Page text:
In October of 2019, Google announced the latest update to its algorithms, dubbing the update BERT.

BERT, an acronym for Bidirectional Encoder Representations from Transformers, is different from most algorithm updates in that it does not impact how pages are ranked, per se. Instead, the BERT update has altered how Google understands searcher queries.

BERT was designed as a means of better comprehending user intent through Natural Language Processing. Effectively, BERT enables Google to translate long-tail queries better so as to return more relevant results.

In the announcement of the update, Google exemplified BERT as follows:

“Here’s a search for ‘2019 brazil traveler to the USA needs a visa.’ The word ‘to’ and its relationship to the other words in the query are particularly crucial to understanding the meaning. It’s about a Brazilian traveling to the U.S. and not the other way around. Previously, our algorithms wouldn’t understand the importance of this connection, and we returned results about U.S. citizens traveling to Brazil. With BERT, Search is able to grasp this nuance and know that the very common word ‘to’ actually matters a lot here, and we can provide a much more relevant result for this query.”

Therefore, under Google’s previous model, the engine likely would have returned transactional pages related to obtaining visas or flights to the United States. Under BERT, the engine understands that the searcher is seeking knowledge and is now more likely to produce informational pages related to the query.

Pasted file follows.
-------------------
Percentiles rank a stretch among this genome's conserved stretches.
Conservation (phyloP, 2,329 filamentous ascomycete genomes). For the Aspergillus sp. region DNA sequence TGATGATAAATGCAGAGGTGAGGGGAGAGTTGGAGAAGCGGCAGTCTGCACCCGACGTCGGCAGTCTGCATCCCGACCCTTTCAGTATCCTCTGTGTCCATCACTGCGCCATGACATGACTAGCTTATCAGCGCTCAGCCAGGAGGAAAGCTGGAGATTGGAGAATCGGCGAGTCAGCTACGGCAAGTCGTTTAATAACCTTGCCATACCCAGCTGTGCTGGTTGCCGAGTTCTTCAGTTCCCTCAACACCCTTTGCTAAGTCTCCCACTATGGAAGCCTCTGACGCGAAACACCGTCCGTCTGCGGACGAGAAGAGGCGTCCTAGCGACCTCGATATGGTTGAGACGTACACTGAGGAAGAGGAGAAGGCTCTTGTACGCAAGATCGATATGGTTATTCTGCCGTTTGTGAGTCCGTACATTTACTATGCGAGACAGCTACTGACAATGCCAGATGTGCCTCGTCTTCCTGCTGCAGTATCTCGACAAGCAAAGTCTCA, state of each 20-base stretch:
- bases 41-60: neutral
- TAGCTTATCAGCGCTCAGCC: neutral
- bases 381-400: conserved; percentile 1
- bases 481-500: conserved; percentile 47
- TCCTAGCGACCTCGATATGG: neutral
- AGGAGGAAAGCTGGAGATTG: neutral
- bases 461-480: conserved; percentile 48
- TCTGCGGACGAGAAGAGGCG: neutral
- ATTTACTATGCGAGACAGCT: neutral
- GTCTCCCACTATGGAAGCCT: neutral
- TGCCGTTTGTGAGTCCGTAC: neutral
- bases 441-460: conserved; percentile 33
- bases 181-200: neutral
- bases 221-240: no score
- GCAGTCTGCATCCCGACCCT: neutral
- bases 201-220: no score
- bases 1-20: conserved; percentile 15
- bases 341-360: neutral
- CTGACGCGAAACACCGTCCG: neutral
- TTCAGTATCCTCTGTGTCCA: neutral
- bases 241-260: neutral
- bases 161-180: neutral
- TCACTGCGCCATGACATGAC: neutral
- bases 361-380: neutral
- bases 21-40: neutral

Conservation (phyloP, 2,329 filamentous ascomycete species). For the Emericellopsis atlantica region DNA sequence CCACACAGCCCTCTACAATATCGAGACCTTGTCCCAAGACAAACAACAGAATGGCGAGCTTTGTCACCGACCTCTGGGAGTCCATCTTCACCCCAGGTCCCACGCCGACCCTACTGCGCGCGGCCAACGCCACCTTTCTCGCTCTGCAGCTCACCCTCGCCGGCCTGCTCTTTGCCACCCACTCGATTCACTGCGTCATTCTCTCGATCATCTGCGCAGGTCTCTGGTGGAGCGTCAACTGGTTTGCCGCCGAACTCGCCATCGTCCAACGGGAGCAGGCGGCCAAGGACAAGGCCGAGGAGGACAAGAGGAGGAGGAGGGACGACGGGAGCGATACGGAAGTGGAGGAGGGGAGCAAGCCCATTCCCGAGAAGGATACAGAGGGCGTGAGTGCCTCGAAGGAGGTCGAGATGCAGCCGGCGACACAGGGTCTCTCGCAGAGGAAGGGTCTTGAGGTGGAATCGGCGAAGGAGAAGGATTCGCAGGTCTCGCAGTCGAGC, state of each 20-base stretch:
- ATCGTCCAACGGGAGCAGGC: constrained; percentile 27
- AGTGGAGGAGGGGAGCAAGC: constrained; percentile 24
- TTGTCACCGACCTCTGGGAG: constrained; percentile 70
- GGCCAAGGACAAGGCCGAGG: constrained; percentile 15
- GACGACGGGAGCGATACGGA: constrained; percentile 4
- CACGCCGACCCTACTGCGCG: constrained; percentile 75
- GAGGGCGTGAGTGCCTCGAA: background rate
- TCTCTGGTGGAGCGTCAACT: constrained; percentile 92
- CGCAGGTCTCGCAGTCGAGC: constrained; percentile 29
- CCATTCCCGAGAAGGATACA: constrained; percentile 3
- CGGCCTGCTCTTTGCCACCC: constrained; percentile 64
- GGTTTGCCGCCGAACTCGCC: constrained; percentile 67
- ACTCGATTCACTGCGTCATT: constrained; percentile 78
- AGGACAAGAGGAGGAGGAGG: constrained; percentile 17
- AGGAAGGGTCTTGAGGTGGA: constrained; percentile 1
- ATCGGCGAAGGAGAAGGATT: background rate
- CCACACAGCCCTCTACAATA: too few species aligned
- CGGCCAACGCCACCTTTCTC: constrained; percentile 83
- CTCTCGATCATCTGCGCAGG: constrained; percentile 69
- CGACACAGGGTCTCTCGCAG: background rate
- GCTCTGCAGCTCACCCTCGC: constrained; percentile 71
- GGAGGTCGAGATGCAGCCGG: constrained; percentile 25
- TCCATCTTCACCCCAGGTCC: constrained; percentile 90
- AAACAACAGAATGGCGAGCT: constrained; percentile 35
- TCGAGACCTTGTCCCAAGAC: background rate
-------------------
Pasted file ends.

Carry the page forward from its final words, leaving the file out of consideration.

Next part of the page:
If sellers notice that their transactional pages have dropped after an update and have been replaced with informational destinations, it is advisable to look at the keyword for which the new content is ranking and to aim to produce similar content offerings.

Carefully analyze the content that fell alongside any content that rose and try to establish why Google prefers this content over the (effectively) demoted pages. From there, aim to outrank the competition with a congruent piece.

By generating comparable yet more valuable content related to the keyword in question, retailers can potentially recapture their rankings. Moreover, given that the transactional pages have dropped out of view for the keyword, it is wise to include a link to that page as a solution contained within the content to help elevate the product page’s standing in the SERPs by passing along any potential SEO juice the page earns.

Moreover, retailers who must craft informational content under the BERT paradigm are wise to utilize the skyscraper technique as a means of outranking the new top dog for that keyword.

However, before getting too deep into the weeds on potential ranking tactics related to algorithm updates, it is best to look at what the experts are saying.

Following an algorithm update where retailers must figure out what to do after a Google ranking drop, it is vital to head to credible SEO sources that can help make sense of what just happened.

Start by checking out the Google Webmaster Blog to consume any available information the company may have posted relating to the update. However, don’t stop there. It is possible that Google will provide insight on what the update was meant to target, but it will likely not mention potential remedies for those impacted.

For that kind of information, sellers should seek out other popular resources such as:

The fact is that algorithm updates can be unnerving. However, those who abide by today’s SEO best practices such as crafting consumer-focused content, earning credible and authoritative backlinks and optimizing backend components are likely to suffer the least.

However, even when following all of Google’s advice, things can turn on a dime, leaving retailers scrambling to recover. In these instances, the best course of action is not to panic.

Start by diving into the underlying keyword data to establish which pages have been impacted. Then, analyze the pages that moved up the SERPs, consume relevant content from reputable sources to figure out precisely what is going on and develop a plan of attack to regain any potentially lost ground.

Google updates can be rough, but by following these simple steps, most sites can make it through the shakeup just fine.

Leave a Reply